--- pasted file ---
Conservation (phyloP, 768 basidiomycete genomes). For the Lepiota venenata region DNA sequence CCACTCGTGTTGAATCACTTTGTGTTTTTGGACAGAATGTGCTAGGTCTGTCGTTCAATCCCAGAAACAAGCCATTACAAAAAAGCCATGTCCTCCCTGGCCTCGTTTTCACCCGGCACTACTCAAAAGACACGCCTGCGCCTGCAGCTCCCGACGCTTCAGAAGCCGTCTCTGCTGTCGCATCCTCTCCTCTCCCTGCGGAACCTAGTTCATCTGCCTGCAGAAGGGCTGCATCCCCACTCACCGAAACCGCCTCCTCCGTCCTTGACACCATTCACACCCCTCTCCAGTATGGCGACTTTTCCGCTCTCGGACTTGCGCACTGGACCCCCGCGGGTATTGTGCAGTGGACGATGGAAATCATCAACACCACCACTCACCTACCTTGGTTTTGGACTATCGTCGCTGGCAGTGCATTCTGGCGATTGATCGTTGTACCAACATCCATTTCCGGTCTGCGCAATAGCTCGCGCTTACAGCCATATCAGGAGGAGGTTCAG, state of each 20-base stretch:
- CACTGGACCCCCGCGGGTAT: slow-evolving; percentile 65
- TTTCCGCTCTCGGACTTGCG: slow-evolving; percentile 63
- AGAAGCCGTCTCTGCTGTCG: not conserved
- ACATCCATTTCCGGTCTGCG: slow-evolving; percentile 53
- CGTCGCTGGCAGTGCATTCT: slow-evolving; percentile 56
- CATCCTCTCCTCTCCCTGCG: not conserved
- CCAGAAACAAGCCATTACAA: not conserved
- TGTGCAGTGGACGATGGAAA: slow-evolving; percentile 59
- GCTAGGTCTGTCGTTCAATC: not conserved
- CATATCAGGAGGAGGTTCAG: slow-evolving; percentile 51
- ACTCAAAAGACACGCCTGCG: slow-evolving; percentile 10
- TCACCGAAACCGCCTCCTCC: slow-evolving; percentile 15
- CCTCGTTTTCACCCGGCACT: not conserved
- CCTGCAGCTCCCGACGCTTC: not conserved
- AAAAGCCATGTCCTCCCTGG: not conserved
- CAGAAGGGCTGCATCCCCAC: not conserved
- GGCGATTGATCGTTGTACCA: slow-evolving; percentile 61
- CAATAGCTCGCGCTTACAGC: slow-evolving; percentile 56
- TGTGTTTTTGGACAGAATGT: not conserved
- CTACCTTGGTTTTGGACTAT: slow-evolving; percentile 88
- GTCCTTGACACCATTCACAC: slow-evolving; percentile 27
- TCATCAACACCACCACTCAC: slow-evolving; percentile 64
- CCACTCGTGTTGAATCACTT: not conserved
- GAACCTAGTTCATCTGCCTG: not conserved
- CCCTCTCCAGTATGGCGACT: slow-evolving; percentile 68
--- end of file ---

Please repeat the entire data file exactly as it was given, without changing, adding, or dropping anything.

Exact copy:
Conservation (phyloP, 768 basidiomycete genomes). For the Lepiota venenata region DNA sequence CCACTCGTGTTGAATCACTTTGTGTTTTTGGACAGAATGTGCTAGGTCTGTCGTTCAATCCCAGAAACAAGCCATTACAAAAAAGCCATGTCCTCCCTGGCCTCGTTTTCACCCGGCACTACTCAAAAGACACGCCTGCGCCTGCAGCTCCCGACGCTTCAGAAGCCGTCTCTGCTGTCGCATCCTCTCCTCTCCCTGCGGAACCTAGTTCATCTGCCTGCAGAAGGGCTGCATCCCCACTCACCGAAACCGCCTCCTCCGTCCTTGACACCATTCACACCCCTCTCCAGTATGGCGACTTTTCCGCTCTCGGACTTGCGCACTGGACCCCCGCGGGTATTGTGCAGTGGACGATGGAAATCATCAACACCACCACTCACCTACCTTGGTTTTGGACTATCGTCGCTGGCAGTGCATTCTGGCGATTGATCGTTGTACCAACATCCATTTCCGGTCTGCGCAATAGCTCGCGCTTACAGCCATATCAGGAGGAGGTTCAG, state of each 20-base stretch:
- CACTGGACCCCCGCGGGTAT: slow-evolving; percentile 65
- TTTCCGCTCTCGGACTTGCG: slow-evolving; percentile 63
- AGAAGCCGTCTCTGCTGTCG: not conserved
- ACATCCATTTCCGGTCTGCG: slow-evolving; percentile 53
- CGTCGCTGGCAGTGCATTCT: slow-evolving; percentile 56
- CATCCTCTCCTCTCCCTGCG: not conserved
- CCAGAAACAAGCCATTACAA: not conserved
- TGTGCAGTGGACGATGGAAA: slow-evolving; percentile 59
- GCTAGGTCTGTCGTTCAATC: not conserved
- CATATCAGGAGGAGGTTCAG: slow-evolving; percentile 51
- ACTCAAAAGACACGCCTGCG: slow-evolving; percentile 10
- TCACCGAAACCGCCTCCTCC: slow-evolving; percentile 15
- CCTCGTTTTCACCCGGCACT: not conserved
- CCTGCAGCTCCCGACGCTTC: not conserved
- AAAAGCCATGTCCTCCCTGG: not conserved
- CAGAAGGGCTGCATCCCCAC: not conserved
- GGCGATTGATCGTTGTACCA: slow-evolving; percentile 61
- CAATAGCTCGCGCTTACAGC: slow-evolving; percentile 56
- TGTGTTTTTGGACAGAATGT: not conserved
- CTACCTTGGTTTTGGACTAT: slow-evolving; percentile 88
- GTCCTTGACACCATTCACAC: slow-evolving; percentile 27
- TCATCAACACCACCACTCAC: slow-evolving; percentile 64
- CCACTCGTGTTGAATCACTT: not conserved
- GAACCTAGTTCATCTGCCTG: not conserved
- CCCTCTCCAGTATGGCGACT: slow-evolving; percentile 68